The Many Deaths of the Firefly Brothers by Thomas Mullen

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The Many Deaths of the Firefly Brothers by Thomas Mullen

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Category: General Fiction
Rating: 4.5/5
Reviewer: Robin Leggett
Reviewed by Robin Leggett
Summary: This has all the required elements of a 1930s American gangster story, but also explores family relationships, a country in economic collapse and the power of myths and stories - and a pair of bank-robbing brothers who refuse to stay dead. A hugely enjoyable read.
Buy? Yes Borrow? Yes
Pages: 416 Date: April 2010
Publisher: Fourth Estate Ltd
ISBN: 978-0007340828

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The country is in deep recession. The economy has collapsed. The banks are hated and there's the next round of politicians, assuring us they were not afflicted by the same lack of vision as their predecessors. Does this sound at all familiar? But just when you think you have strayed into the non-fiction aisle, it all becomes clear. This is 1930s America - full of gangsters, speakeasies, Tommy guns, fedoras, beautiful heiresses, bumbling cops and the newly formed FBI, daring bank robberies and kidnaps. Yes, the gang is all here, but 'The Many Deaths of the Firefly Brothers' is a lot more than your average gangster book and it's a hugely fun story.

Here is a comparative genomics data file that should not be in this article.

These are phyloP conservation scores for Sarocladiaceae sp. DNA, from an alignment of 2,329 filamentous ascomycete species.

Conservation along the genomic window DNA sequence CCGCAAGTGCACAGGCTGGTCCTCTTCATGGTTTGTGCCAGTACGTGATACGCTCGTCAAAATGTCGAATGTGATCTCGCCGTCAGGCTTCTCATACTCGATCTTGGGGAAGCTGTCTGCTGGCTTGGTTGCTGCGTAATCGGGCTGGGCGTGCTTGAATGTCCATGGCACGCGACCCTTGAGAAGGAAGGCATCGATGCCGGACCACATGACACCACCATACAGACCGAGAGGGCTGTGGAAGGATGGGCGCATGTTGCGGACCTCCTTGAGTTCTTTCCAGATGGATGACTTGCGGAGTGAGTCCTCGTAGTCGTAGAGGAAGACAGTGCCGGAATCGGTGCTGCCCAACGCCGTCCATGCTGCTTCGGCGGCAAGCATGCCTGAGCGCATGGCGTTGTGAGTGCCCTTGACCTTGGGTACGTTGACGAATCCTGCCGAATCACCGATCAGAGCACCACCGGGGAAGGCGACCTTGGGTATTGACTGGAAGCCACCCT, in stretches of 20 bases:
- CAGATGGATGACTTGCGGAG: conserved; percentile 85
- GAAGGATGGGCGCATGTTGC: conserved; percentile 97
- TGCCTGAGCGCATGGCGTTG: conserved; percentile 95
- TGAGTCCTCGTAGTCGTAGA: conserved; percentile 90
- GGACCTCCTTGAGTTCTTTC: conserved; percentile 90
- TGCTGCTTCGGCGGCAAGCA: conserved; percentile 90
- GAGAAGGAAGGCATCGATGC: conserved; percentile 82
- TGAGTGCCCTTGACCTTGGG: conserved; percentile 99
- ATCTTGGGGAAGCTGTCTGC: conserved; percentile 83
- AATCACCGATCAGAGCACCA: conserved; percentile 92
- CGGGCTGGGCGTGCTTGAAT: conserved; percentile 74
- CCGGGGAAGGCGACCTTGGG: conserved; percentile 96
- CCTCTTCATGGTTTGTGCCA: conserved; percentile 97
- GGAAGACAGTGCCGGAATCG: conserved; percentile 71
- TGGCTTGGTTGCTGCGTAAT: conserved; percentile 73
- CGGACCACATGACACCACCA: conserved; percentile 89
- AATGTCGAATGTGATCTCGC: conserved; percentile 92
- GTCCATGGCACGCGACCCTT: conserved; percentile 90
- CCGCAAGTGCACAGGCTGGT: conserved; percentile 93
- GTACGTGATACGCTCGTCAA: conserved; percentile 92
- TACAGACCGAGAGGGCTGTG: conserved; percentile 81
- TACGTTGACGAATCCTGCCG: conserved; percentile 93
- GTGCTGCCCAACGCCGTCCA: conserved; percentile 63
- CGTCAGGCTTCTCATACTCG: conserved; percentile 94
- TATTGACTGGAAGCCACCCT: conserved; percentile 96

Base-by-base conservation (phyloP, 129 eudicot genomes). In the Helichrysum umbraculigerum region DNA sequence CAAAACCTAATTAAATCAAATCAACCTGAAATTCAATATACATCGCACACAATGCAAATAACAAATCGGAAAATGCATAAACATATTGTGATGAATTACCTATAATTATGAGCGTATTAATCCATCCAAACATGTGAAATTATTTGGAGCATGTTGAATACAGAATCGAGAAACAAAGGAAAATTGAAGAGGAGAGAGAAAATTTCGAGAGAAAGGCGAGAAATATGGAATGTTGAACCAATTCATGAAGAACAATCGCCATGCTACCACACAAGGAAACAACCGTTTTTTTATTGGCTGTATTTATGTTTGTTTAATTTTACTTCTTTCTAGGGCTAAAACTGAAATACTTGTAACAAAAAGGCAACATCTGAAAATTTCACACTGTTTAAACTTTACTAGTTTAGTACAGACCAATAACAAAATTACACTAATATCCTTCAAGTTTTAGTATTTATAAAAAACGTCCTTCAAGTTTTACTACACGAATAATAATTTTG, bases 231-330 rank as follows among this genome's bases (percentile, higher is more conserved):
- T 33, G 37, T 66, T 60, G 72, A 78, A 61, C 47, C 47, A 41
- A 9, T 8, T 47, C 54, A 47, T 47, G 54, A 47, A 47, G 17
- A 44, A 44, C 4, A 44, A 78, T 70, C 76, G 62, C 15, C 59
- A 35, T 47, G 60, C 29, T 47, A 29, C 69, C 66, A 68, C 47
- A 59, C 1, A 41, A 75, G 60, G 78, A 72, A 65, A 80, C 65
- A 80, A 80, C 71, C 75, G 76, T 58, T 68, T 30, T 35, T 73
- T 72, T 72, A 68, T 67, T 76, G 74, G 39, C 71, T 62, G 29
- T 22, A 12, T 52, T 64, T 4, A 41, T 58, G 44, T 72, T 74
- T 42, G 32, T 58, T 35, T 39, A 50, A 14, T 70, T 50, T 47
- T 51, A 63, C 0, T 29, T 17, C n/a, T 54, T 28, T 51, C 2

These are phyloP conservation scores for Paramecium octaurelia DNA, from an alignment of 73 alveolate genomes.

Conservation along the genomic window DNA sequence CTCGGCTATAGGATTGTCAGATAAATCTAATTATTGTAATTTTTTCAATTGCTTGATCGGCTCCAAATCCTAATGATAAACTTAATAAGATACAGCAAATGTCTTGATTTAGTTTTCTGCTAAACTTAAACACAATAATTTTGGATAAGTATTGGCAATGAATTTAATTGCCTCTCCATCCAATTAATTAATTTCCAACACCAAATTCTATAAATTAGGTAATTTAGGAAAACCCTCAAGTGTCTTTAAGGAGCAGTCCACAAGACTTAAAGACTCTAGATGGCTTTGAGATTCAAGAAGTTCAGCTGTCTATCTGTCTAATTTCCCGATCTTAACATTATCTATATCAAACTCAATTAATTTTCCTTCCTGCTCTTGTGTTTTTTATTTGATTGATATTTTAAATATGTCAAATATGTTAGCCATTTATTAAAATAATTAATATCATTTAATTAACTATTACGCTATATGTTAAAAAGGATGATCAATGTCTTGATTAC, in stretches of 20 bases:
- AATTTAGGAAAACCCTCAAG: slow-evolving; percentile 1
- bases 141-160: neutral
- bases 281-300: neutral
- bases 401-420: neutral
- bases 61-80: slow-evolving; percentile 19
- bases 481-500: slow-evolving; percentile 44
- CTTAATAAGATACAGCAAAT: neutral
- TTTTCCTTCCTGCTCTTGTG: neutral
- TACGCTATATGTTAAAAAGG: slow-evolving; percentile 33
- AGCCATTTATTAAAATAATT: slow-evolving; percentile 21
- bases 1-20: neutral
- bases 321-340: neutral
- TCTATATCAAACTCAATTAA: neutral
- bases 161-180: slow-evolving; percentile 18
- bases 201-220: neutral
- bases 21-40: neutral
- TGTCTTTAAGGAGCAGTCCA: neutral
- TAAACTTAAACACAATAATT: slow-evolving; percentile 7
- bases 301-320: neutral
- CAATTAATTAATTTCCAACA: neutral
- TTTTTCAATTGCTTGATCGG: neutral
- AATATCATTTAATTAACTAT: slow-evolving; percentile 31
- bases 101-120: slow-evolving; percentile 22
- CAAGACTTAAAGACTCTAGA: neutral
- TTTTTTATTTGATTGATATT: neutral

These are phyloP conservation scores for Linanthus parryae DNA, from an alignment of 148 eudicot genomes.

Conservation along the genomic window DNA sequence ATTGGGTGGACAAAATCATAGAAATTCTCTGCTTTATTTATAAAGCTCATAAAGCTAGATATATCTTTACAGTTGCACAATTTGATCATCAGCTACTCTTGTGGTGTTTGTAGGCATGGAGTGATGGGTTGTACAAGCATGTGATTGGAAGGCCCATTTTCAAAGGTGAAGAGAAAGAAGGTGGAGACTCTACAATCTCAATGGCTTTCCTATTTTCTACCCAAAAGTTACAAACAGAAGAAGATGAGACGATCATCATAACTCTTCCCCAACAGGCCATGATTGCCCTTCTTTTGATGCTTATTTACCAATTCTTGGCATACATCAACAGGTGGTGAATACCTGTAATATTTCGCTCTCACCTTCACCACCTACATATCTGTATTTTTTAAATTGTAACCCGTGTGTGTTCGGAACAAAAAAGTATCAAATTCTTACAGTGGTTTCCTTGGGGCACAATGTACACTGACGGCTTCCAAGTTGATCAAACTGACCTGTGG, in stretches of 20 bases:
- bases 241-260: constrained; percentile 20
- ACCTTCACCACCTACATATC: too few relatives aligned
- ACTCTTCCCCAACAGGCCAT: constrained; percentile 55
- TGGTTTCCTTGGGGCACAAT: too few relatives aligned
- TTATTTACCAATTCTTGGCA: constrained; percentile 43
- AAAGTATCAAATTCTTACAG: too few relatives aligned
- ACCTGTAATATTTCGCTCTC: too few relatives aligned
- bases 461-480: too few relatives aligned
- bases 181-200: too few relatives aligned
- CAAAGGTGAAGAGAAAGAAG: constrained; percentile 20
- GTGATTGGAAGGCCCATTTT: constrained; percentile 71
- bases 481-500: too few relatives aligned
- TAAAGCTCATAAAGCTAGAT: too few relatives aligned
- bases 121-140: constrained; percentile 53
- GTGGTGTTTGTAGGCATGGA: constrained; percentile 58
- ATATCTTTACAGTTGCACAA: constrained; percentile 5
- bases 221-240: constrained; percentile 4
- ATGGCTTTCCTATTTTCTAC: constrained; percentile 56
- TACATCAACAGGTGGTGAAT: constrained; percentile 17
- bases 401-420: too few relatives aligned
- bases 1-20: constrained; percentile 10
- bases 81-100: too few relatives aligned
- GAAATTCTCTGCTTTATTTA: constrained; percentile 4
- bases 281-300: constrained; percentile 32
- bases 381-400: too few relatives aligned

At the centre of the book are Jason and Whit Fireson, collectively referred to in the press and elsewhere as the Firefly Brothers; notorious bank robbers and, with the recent shooting of John Dillinger, currently riding in the top position on the FBI's most-wanted list. Or at least they were until just before the start of the book. When we first meet them, the pair are laid out on cooling boards in the local police morgue, riddled with bullet wounds. But they’re still alive. Confused? Well, so are they. But they have other matters to attend to, like how to get out of the police station, how to find their loved ones and how to recover enough money so that they can disappear for good and maybe set up that restaurant in California that Jason has dreamed of. Then, of course, there’s the issue of who ratted them out to the cops. Thankfully, being apparently dead takes some of the heat off things for a while.

It's great fun and a highly entertaining read. But if you are expecting a fast action-filled story of gangster capers, you might be a bit disappointed. In fact, there’s much more depth to this story. Leaving aside the fact that the brothers have a disturbing tendency to increase the national average for deaths per lifetime, the book paints a vivid picture of a nation in economic meltdown but most of all, it is a book about families.